The US may face a rapidly closing window to bring a suspected extra-contagious variant of covid-19 under control.
If the variant strain, first spotted in the United Kingdom, is as infectious as some suspect, it could dominate US case numbers by March, send covid-19 deaths to unprecedented levels, and collide with the rollout of vaccines, research suggests.
British scientists fear that the new strain, which they say is 50% to 74% more transmissible (meaning the average case generates even more follow-on infections), has put wings on the feet of the pandemic in the UK, where covid-19 case numbers have risen swiftly.
More than 20 other countries have now also spotted the variant, including the US, where it was first reported on December 29 in Colorado. According to the US Centers for Disease Control and Prevention, as of January 11 there were 72 confirmed variant cases in 10 states. California has 32 cases, Florida has 22, and Georgia, Indiana, and Pennsylvania each have one.
That’s a drop in the bucket given that the US is confirming over 200,000 cases of covid per day, and the rate of infection per million people has tripled since November—even without considering the variant.
Yet the variant is likely more widespread than it appears. Many cases found so far don’t have a clear link to UK travel, meaning that it’s already spreading, unseen, in local communities and could pick up speed quickly.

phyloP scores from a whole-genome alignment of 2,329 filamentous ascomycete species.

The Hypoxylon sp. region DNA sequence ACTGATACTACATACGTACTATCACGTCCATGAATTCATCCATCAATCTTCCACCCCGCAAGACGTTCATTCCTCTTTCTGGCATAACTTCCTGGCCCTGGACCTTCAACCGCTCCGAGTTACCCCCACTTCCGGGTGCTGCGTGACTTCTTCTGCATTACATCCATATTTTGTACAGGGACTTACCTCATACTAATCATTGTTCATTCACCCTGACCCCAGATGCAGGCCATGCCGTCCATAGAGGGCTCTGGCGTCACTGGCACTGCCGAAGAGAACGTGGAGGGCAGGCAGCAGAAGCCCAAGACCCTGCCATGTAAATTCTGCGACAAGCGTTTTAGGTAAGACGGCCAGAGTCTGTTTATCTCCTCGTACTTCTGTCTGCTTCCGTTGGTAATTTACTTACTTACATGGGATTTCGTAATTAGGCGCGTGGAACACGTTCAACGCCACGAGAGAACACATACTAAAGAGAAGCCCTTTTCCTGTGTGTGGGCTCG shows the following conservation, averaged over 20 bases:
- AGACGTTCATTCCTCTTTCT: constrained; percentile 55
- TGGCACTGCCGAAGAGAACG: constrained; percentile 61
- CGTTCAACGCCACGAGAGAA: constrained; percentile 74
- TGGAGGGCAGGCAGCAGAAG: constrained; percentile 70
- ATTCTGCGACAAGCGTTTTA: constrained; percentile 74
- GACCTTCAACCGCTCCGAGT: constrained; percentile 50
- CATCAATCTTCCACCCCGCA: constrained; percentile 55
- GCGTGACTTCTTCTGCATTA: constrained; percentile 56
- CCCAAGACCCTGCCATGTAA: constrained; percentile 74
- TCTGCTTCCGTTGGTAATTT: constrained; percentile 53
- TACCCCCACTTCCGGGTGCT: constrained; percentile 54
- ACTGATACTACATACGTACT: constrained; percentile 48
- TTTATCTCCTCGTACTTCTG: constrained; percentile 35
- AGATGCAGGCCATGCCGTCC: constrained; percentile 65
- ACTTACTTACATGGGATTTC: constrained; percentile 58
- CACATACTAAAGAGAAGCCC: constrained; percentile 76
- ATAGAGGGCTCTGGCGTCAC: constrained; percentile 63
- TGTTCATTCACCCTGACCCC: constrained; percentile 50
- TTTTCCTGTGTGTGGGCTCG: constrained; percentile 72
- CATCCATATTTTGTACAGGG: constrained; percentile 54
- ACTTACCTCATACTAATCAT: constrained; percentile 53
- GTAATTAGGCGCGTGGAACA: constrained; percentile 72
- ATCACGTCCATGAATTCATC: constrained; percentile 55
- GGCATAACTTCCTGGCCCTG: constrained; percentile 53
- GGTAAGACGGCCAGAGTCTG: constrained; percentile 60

“If the strain become common in the US,” Tom Frieden, former director of the CDC, said on Twitter, it’s “close to [a] worst-case scenario.” He says political turmoil, overtaxed hospitals, and an unrelenting new form of the virus could create a “perfect storm.”
That appearance of the variant has already led the US to require British visitors to test negative before flying. Some scientific leaders say the US should now consider a coordinated national lockdown period. “I think we have to aggressively consider the upsides, and the downsides, of another lockdown to crush the curve,” says Ali Nouri, president of the Federation of American Scientists. “We are hitting record numbers of cases and deaths, and on top of it we are dealing with a situation where we may be confronted with a highly transmissible variant. It’s going to exacerbate a situation that is already stretching hospitals to the breaking point in some areas. It’s a really bad situation.”
Easier to spread
The variant virus, known as B117, was discovered by UK scientists in December and carries mutations that many researchers believe allow it to spread between people more easily. There is still scientific uncertainty as to whether the variant is truly more transmissible or whether it’s been fueled mostly by superspreading events including holiday gatherings in Europe. However, if more countries, including the US, see the same pattern as the UK, the case for easier spread will look indisputable.